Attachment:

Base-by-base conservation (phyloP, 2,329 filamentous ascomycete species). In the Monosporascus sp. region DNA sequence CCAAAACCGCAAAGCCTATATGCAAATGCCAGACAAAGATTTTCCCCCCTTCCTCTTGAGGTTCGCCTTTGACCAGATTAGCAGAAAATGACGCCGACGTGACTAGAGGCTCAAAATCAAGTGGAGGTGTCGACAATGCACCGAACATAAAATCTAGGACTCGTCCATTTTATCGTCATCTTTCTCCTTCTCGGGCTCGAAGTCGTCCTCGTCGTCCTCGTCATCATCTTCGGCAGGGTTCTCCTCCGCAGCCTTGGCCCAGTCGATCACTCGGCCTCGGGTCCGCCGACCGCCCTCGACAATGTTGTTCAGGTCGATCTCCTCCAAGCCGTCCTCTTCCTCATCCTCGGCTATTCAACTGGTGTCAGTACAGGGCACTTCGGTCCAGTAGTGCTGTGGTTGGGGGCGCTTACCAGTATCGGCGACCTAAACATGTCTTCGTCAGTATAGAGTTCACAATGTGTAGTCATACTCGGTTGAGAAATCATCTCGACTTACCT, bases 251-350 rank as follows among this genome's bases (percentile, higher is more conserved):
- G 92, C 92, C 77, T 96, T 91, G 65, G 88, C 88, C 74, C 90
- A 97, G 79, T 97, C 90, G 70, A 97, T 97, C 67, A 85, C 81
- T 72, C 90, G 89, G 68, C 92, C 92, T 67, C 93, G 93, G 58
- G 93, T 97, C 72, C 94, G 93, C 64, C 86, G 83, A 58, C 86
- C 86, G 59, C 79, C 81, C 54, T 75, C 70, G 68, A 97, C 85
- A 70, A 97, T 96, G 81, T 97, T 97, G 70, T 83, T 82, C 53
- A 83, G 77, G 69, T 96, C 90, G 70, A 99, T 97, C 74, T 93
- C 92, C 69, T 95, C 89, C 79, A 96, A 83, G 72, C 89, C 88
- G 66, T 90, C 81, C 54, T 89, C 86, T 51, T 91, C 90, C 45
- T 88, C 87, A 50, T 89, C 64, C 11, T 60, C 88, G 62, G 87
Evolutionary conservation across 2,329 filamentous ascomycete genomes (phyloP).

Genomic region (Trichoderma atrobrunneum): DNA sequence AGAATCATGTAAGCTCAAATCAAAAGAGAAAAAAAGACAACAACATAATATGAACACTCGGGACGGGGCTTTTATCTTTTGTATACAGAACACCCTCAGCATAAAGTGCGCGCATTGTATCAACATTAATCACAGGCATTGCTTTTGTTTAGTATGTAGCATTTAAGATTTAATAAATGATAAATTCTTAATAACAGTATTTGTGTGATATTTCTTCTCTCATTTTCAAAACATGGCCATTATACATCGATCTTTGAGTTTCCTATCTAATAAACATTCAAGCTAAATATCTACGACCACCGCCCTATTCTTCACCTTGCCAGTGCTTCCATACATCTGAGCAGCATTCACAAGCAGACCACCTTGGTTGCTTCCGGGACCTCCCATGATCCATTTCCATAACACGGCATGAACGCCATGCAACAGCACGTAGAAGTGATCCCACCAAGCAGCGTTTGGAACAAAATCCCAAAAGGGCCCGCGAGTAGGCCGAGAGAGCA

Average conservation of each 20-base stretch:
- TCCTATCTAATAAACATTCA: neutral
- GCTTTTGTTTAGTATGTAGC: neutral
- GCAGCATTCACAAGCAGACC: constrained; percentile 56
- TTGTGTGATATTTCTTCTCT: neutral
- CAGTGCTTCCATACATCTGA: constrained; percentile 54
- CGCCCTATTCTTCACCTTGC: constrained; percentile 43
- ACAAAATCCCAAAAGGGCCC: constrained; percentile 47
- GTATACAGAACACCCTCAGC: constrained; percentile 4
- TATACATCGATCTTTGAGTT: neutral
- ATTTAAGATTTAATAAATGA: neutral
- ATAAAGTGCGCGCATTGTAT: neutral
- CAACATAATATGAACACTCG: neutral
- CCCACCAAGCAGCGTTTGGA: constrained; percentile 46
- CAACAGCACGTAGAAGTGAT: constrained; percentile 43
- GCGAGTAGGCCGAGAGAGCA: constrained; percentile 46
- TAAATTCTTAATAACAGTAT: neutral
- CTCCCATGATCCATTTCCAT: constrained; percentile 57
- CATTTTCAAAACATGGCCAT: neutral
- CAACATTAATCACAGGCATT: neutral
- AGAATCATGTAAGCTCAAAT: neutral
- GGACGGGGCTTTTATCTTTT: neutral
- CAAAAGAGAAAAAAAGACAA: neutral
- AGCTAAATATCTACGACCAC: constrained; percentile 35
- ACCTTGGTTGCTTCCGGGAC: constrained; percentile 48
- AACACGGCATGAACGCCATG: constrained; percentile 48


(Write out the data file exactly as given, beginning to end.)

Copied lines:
Base-by-base conservation (phyloP, 2,329 filamentous ascomycete species). In the Monosporascus sp. region DNA sequence CCAAAACCGCAAAGCCTATATGCAAATGCCAGACAAAGATTTTCCCCCCTTCCTCTTGAGGTTCGCCTTTGACCAGATTAGCAGAAAATGACGCCGACGTGACTAGAGGCTCAAAATCAAGTGGAGGTGTCGACAATGCACCGAACATAAAATCTAGGACTCGTCCATTTTATCGTCATCTTTCTCCTTCTCGGGCTCGAAGTCGTCCTCGTCGTCCTCGTCATCATCTTCGGCAGGGTTCTCCTCCGCAGCCTTGGCCCAGTCGATCACTCGGCCTCGGGTCCGCCGACCGCCCTCGACAATGTTGTTCAGGTCGATCTCCTCCAAGCCGTCCTCTTCCTCATCCTCGGCTATTCAACTGGTGTCAGTACAGGGCACTTCGGTCCAGTAGTGCTGTGGTTGGGGGCGCTTACCAGTATCGGCGACCTAAACATGTCTTCGTCAGTATAGAGTTCACAATGTGTAGTCATACTCGGTTGAGAAATCATCTCGACTTACCT, bases 251-350 rank as follows among this genome's bases (percentile, higher is more conserved):
- G 92, C 92, C 77, T 96, T 91, G 65, G 88, C 88, C 74, C 90
- A 97, G 79, T 97, C 90, G 70, A 97, T 97, C 67, A 85, C 81
- T 72, C 90, G 89, G 68, C 92, C 92, T 67, C 93, G 93, G 58
- G 93, T 97, C 72, C 94, G 93, C 64, C 86, G 83, A 58, C 86
- C 86, G 59, C 79, C 81, C 54, T 75, C 70, G 68, A 97, C 85
- A 70, A 97, T 96, G 81, T 97, T 97, G 70, T 83, T 82, C 53
- A 83, G 77, G 69, T 96, C 90, G 70, A 99, T 97, C 74, T 93
- C 92, C 69, T 95, C 89, C 79, A 96, A 83, G 72, C 89, C 88
- G 66, T 90, C 81, C 54, T 89, C 86, T 51, T 91, C 90, C 45
- T 88, C 87, A 50, T 89, C 64, C 11, T 60, C 88, G 62, G 87
Evolutionary conservation across 2,329 filamentous ascomycete genomes (phyloP).

Genomic region (Trichoderma atrobrunneum): DNA sequence AGAATCATGTAAGCTCAAATCAAAAGAGAAAAAAAGACAACAACATAATATGAACACTCGGGACGGGGCTTTTATCTTTTGTATACAGAACACCCTCAGCATAAAGTGCGCGCATTGTATCAACATTAATCACAGGCATTGCTTTTGTTTAGTATGTAGCATTTAAGATTTAATAAATGATAAATTCTTAATAACAGTATTTGTGTGATATTTCTTCTCTCATTTTCAAAACATGGCCATTATACATCGATCTTTGAGTTTCCTATCTAATAAACATTCAAGCTAAATATCTACGACCACCGCCCTATTCTTCACCTTGCCAGTGCTTCCATACATCTGAGCAGCATTCACAAGCAGACCACCTTGGTTGCTTCCGGGACCTCCCATGATCCATTTCCATAACACGGCATGAACGCCATGCAACAGCACGTAGAAGTGATCCCACCAAGCAGCGTTTGGAACAAAATCCCAAAAGGGCCCGCGAGTAGGCCGAGAGAGCA

Average conservation of each 20-base stretch:
- TCCTATCTAATAAACATTCA: neutral
- GCTTTTGTTTAGTATGTAGC: neutral
- GCAGCATTCACAAGCAGACC: constrained; percentile 56
- TTGTGTGATATTTCTTCTCT: neutral
- CAGTGCTTCCATACATCTGA: constrained; percentile 54
- CGCCCTATTCTTCACCTTGC: constrained; percentile 43
- ACAAAATCCCAAAAGGGCCC: constrained; percentile 47
- GTATACAGAACACCCTCAGC: constrained; percentile 4
- TATACATCGATCTTTGAGTT: neutral
- ATTTAAGATTTAATAAATGA: neutral
- ATAAAGTGCGCGCATTGTAT: neutral
- CAACATAATATGAACACTCG: neutral
- CCCACCAAGCAGCGTTTGGA: constrained; percentile 46
- CAACAGCACGTAGAAGTGAT: constrained; percentile 43
- GCGAGTAGGCCGAGAGAGCA: constrained; percentile 46
- TAAATTCTTAATAACAGTAT: neutral
- CTCCCATGATCCATTTCCAT: constrained; percentile 57
- CATTTTCAAAACATGGCCAT: neutral
- CAACATTAATCACAGGCATT: neutral
- AGAATCATGTAAGCTCAAAT: neutral
- GGACGGGGCTTTTATCTTTT: neutral
- CAAAAGAGAAAAAAAGACAA: neutral
- AGCTAAATATCTACGACCAC: constrained; percentile 35
- ACCTTGGTTGCTTCCGGGAC: constrained; percentile 48
- AACACGGCATGAACGCCATG: constrained; percentile 48